23세의 이 특수 교육 담당 교사는 뉴 멕시코에 있는 나바호 인디언 거주 지역(보호
지구)의 일부인 토하치에 살고 있다. “많은 학생들이 읽기, 쓰기 및 수학 능력에 지장이
있을 정도로 심신 장애가 있는 아이들입니다. 그래서 제가 맡은 일은 이 아이들에게 여러
면으로 서비스는 제공함으로써 그들이 자기 또래의 다른 아이들의 정도를 따라갈 만큼
나는 이런 식으로 통근을 한다. 나는 내가 가르치는 직장에서 56킬로미터 거리에 산다.
제시카 슈는 사막속을 자도차로 달리며 말했다.
"This is the way usually I go to work, I live about 35 miles [56 kilometers] away from
where I teach," says Jessica Shyu while driving through the desert.
For almost two years, the 23-year-old special education teacher has lived in Tohatchi,
part of the Navajo reservation in New Mexico. "A lot of students have disabilities
that affect their reading, math, and writing skills. My job is to provide them services on a
variety of fronts that will be able to help them be able to perform closer to where their
Shyu majored in journalism in college. Before graduation, she began working for a local
But as Shyu juggled her responsibilities as a student and a reporter,
she began to question her dream of becom ing a full-time journalist.
One day, Shyu came across a "Teach for America" advertisement.
The New York City-based non-profit organization recruits outstanding college graduates
nationwide to teach in areas that have a shortage of qualified teachers.
Shyu decided to apply for the program without telling her parents, and got in.
"We both felt really shocked when we found out she would be a teacher,"
recalls her mother, "especially because she would be all the way in New Mexico.
I felt really worried because she would be so far away.
For a young girl to give up such a comfortable and colorful city life
and go to a place far from home really isn't easy."
"I understand now what people mean by the 'simple life,' she writes in an e-mail.
"The simple life, often associated with rural life -- and, oh lordy, is this rural --
is by no means rustic or quaint. It is rich. Living without a grocery store
for 30 miles [48 kilometers] makes you notice and appreciate the textures in what is there,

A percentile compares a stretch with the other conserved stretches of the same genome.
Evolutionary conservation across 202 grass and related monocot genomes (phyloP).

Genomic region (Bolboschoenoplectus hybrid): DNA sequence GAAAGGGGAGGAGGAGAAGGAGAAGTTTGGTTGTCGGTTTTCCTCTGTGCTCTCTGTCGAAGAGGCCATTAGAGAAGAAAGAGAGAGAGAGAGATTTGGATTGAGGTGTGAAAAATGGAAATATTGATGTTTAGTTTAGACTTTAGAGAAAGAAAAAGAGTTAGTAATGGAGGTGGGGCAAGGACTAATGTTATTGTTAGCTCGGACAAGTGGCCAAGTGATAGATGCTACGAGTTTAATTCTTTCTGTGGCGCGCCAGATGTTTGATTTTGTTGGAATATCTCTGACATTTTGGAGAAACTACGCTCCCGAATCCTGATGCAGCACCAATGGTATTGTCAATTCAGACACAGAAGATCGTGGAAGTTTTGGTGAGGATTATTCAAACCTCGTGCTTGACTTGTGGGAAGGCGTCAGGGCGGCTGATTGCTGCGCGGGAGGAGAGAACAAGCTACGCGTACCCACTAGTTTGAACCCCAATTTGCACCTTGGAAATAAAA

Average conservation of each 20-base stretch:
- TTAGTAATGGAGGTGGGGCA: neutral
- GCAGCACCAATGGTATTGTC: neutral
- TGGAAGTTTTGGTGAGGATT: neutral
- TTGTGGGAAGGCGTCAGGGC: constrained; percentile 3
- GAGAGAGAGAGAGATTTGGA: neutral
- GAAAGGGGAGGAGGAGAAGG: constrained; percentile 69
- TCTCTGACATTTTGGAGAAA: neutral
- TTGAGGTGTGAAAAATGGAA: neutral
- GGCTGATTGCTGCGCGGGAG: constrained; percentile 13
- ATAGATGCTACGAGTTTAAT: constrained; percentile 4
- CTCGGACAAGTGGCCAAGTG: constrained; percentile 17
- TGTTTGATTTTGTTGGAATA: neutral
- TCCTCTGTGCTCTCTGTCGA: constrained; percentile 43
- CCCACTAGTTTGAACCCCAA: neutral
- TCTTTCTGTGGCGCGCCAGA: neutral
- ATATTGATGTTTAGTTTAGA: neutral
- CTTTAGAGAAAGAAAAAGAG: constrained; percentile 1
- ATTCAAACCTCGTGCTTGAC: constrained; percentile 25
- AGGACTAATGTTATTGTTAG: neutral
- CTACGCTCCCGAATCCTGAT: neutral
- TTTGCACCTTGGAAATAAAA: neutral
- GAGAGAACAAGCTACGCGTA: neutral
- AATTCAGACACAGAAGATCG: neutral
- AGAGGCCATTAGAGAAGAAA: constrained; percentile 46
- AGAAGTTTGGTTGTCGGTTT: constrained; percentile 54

like the post office."
At first, Shyu's new life was overwhelming. "Crying, Crying, Crying,"
says a later e-mail message. "As promised, I cried, and cried, and cried.
Despite working 18 hours a day, I am always behind. Each day I am a little more behind.
Who am I kidding? Each day I am a lot more behind."
She credits her friends and family for helping her persevere.
"But very soon, they were very supportive," she says.
"My parents helped me collect books for my classroom, they would ship books,
people would drop off books at their office and they would mail them down to New
Mexico for me."
Shyu's special education students will eventually return to regular classrooms
and continue their studies with other kids their age. Shyu is still young
and has many goals. She wants to earn a master's degree, write articles about education,
and develop books for children with learning disabilities.
"I don't know. I'm still open," she says. "I never expected to be a teacher,
let alone like being a teacher. So who knows where I might be in another two years.
But right now I think that whatever I do, my roots in education will always be
grounded here in New Mexico."
"The sky in New Mexico is so big. Before I came out here I forgot that peripheral vision
and strains across the front to almost the back of my ears.
My eyes are so wide -- I see everything."